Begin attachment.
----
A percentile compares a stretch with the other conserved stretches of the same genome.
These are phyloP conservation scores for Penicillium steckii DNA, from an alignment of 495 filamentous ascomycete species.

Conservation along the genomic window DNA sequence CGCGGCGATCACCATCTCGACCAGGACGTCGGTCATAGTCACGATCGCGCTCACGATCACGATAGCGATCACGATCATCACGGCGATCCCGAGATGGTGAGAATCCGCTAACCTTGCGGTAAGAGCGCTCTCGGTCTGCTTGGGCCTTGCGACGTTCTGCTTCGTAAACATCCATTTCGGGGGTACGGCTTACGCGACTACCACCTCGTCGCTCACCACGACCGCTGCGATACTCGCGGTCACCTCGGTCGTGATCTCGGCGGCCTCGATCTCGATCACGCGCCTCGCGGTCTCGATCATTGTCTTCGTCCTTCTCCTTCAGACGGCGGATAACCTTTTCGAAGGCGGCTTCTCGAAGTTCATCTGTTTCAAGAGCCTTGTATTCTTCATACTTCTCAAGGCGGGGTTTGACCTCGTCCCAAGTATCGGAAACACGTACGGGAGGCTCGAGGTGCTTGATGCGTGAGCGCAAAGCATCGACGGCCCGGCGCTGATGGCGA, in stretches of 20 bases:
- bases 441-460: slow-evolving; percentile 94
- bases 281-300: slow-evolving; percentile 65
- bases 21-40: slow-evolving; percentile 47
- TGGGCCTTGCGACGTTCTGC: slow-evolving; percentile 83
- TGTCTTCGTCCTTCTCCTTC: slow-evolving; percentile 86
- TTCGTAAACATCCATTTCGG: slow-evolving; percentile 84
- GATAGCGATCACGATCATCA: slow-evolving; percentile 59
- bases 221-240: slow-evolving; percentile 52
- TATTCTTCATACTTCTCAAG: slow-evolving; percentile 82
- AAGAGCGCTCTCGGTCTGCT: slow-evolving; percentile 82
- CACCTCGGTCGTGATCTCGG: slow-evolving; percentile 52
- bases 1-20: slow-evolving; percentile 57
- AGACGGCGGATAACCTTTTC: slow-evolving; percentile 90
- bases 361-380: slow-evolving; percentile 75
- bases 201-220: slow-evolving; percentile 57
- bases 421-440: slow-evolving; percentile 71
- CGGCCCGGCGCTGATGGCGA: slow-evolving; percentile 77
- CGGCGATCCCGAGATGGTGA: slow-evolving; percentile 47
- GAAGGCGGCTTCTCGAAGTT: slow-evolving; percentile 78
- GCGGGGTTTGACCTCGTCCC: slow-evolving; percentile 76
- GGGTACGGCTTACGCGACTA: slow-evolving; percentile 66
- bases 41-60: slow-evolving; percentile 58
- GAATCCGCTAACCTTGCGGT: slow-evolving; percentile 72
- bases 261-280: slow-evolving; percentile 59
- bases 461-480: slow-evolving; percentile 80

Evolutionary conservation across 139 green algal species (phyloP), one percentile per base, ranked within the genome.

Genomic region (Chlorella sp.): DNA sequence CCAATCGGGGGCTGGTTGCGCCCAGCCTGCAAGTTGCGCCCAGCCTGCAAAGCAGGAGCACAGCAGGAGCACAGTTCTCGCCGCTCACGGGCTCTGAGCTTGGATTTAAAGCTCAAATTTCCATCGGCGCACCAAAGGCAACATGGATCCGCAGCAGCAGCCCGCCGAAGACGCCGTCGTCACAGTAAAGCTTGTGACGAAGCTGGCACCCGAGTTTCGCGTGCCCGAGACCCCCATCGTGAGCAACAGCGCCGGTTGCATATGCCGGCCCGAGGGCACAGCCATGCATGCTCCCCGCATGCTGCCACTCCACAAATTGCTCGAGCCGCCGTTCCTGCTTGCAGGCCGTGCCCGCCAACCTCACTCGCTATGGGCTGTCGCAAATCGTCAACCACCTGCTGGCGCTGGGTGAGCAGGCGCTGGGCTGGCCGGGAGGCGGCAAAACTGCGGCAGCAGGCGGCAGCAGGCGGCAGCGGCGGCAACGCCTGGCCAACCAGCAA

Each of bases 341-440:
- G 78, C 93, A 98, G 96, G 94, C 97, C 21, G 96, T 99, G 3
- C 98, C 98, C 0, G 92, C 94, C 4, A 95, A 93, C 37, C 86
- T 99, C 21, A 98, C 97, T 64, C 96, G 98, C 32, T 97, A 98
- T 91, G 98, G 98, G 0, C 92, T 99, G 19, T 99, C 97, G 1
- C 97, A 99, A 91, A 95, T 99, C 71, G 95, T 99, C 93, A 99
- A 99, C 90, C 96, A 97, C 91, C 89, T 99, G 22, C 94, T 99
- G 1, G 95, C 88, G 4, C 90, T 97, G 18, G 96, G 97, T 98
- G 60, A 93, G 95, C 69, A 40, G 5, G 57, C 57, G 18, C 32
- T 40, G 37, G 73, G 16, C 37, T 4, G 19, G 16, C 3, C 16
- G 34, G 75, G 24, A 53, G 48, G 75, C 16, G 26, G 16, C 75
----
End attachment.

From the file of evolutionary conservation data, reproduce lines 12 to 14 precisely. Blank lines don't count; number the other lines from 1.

- TATTCTTCATACTTCTCAAG: slow-evolving; percentile 82
- AAGAGCGCTCTCGGTCTGCT: slow-evolving; percentile 82
- CACCTCGGTCGTGATCTCGG: slow-evolving; percentile 52